Panic


In many other programming languages (e.g Python, Java) if the code encounters a problem it raises an exception that if not treated properly will stop the execution. In some other programming languages (e.g. C, Perl) functions return an error code when something does not work.
Go leans towards the languages that return error, though it usually returns it as a separate value. In addition Go has a concept similar to exceptions, but is rarely used and to reflect the different usage it also has a different name. It is called panic.
In Go if you try to open a file and you fail, this is considered as a normal situation - not an exceptional one, hence Go will return a representation of the error but won't try to stop the program. On the other hand if you try to divide by 0, Go will freak out and panic.
Let's see how does that work.

examples/go-panic/go_panic.go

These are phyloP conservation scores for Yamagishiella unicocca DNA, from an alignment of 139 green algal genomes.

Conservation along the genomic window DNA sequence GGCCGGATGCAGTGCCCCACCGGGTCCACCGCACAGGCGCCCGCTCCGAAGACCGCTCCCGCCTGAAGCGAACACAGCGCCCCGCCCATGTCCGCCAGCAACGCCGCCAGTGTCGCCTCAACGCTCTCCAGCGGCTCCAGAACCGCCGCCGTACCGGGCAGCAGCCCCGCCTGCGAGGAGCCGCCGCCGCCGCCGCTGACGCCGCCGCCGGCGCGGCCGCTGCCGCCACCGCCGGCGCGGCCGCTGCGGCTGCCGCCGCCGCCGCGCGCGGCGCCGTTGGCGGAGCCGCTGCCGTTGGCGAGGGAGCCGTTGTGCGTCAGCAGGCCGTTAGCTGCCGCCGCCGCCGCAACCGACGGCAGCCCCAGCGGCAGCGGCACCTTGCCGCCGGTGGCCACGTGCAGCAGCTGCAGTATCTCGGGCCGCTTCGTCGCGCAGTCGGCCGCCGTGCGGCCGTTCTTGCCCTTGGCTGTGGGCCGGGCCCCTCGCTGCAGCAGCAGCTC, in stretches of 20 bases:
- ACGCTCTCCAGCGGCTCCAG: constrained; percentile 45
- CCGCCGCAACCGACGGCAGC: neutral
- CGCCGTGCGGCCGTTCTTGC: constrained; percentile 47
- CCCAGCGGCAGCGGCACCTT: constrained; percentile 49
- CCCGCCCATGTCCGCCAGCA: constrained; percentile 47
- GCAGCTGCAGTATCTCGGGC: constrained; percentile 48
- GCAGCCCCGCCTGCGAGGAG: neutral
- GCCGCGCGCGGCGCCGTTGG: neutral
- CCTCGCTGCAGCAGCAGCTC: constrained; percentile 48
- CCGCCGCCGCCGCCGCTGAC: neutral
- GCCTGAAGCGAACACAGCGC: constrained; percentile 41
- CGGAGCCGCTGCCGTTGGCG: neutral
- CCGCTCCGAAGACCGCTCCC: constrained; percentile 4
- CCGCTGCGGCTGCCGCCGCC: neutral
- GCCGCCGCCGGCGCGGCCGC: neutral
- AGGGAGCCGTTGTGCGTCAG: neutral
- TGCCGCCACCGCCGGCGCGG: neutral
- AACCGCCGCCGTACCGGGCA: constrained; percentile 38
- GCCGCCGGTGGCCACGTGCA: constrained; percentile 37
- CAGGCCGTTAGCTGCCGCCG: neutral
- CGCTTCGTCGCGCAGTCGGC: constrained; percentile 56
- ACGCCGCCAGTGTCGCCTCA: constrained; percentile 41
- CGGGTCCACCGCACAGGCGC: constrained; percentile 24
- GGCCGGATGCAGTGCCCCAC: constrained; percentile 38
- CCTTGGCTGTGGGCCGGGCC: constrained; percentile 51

package main

import (
    "fmt"
)

func main() {
    fmt.Println("before")

    x := div(6, 2)
    fmt.Println(x)

    fmt.Println("middle")

    y := div(6, 0)
    fmt.Println(y)

    fmt.Println("after")
}

func div(a, b int) int {
    c := a / b
    return c
}

examples/go-panic/go_panic.out
before
3
middle
panic: runtime error: integer divide by zero

goroutine 1 [running]:
main.div(...)
	/home/gabor/work/slides/golang/examples/go-panic/go_panic.go:22
main.main()
	/home/gabor/work/slides/golang/examples/go-panic/go_panic.go:15 +0x13a
exit status 2